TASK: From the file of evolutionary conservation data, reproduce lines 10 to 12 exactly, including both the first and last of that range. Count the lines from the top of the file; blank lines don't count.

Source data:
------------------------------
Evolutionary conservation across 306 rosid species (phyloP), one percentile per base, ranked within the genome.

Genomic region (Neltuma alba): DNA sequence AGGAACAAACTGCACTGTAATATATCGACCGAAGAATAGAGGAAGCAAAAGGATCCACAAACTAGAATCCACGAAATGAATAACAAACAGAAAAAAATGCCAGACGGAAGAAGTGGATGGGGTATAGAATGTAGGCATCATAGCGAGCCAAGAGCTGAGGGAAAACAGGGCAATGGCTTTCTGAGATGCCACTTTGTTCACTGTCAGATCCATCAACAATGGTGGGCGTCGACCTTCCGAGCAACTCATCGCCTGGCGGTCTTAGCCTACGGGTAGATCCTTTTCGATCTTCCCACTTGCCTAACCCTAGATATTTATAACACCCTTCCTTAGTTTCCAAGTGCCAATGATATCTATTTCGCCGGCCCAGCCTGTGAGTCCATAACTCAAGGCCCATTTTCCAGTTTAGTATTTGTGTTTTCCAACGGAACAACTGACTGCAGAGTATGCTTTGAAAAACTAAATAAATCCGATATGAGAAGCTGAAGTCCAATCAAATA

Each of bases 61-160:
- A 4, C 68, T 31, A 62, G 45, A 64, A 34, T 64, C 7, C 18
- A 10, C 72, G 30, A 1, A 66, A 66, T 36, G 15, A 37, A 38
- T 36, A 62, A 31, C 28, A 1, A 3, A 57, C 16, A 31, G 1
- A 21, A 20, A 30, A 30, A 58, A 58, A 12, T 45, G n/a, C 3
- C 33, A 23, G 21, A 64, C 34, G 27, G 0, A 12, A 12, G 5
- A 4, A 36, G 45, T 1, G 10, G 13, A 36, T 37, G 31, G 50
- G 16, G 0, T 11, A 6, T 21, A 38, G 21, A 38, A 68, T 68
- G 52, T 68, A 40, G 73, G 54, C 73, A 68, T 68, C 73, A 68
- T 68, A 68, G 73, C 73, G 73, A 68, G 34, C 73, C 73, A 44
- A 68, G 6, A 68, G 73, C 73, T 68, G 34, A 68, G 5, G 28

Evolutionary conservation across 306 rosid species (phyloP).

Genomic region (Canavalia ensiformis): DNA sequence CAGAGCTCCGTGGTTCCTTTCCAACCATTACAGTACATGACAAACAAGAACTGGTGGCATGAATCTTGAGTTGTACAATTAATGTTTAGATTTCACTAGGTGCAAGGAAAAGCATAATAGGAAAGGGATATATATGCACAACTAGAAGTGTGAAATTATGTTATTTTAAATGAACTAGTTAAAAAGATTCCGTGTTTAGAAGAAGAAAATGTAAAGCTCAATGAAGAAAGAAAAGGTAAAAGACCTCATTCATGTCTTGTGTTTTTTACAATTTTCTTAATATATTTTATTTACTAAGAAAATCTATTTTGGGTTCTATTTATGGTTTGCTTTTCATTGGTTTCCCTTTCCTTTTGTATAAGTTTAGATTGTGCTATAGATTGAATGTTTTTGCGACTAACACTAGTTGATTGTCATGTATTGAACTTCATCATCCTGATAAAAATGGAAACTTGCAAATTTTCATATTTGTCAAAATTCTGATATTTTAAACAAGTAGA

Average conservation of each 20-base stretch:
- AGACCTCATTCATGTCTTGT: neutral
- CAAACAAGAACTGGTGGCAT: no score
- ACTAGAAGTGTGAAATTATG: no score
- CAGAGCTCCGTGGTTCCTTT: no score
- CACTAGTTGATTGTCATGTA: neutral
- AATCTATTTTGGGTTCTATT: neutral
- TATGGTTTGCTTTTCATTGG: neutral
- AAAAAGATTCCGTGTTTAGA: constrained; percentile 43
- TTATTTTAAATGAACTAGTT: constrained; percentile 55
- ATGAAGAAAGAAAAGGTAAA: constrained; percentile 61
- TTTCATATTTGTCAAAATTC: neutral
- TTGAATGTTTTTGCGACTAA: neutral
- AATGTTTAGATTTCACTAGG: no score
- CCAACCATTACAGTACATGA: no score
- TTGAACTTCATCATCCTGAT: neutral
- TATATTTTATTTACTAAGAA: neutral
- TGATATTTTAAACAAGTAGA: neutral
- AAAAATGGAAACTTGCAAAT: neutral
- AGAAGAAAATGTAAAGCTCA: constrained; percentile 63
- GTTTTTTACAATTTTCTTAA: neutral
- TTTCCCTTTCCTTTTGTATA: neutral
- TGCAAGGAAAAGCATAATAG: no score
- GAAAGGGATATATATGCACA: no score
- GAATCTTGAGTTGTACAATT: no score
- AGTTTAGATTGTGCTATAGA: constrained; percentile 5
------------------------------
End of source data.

- G 16, G 0, T 11, A 6, T 21, A 38, G 21, A 38, A 68, T 68
- G 52, T 68, A 40, G 73, G 54, C 73, A 68, T 68, C 73, A 68
- T 68, A 68, G 73, C 73, G 73, A 68, G 34, C 73, C 73, A 44